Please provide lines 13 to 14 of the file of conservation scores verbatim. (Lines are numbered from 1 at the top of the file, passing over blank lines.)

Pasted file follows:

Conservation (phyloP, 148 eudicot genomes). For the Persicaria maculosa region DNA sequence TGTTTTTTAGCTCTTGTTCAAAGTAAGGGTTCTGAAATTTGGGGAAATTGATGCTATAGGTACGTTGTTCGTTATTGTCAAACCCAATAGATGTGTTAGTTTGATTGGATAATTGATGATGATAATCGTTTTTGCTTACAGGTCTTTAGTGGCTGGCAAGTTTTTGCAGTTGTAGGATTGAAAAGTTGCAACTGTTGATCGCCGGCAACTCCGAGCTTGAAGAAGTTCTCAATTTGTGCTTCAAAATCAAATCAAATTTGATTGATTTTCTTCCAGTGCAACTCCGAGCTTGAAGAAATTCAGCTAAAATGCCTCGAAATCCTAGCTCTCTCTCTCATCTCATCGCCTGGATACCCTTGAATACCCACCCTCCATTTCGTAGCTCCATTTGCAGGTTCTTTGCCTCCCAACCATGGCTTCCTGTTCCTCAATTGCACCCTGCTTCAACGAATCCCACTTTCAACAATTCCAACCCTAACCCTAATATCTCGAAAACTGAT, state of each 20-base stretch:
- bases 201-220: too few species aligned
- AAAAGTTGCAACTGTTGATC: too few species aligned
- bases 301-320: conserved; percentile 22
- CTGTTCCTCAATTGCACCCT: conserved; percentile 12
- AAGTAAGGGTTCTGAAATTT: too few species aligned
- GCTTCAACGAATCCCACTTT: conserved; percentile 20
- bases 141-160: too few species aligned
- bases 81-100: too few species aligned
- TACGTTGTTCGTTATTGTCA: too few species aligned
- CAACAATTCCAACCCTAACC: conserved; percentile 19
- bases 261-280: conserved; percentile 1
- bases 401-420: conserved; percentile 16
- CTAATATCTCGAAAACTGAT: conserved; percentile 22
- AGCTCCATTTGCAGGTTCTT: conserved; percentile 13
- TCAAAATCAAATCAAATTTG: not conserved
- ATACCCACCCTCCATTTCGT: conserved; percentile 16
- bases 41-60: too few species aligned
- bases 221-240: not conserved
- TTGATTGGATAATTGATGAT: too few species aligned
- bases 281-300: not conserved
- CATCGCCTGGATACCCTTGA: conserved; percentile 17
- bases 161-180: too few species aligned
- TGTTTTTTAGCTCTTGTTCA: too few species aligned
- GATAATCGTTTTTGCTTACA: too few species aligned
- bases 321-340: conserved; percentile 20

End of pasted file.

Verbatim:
- bases 401-420: conserved; percentile 16
- CTAATATCTCGAAAACTGAT: conserved; percentile 22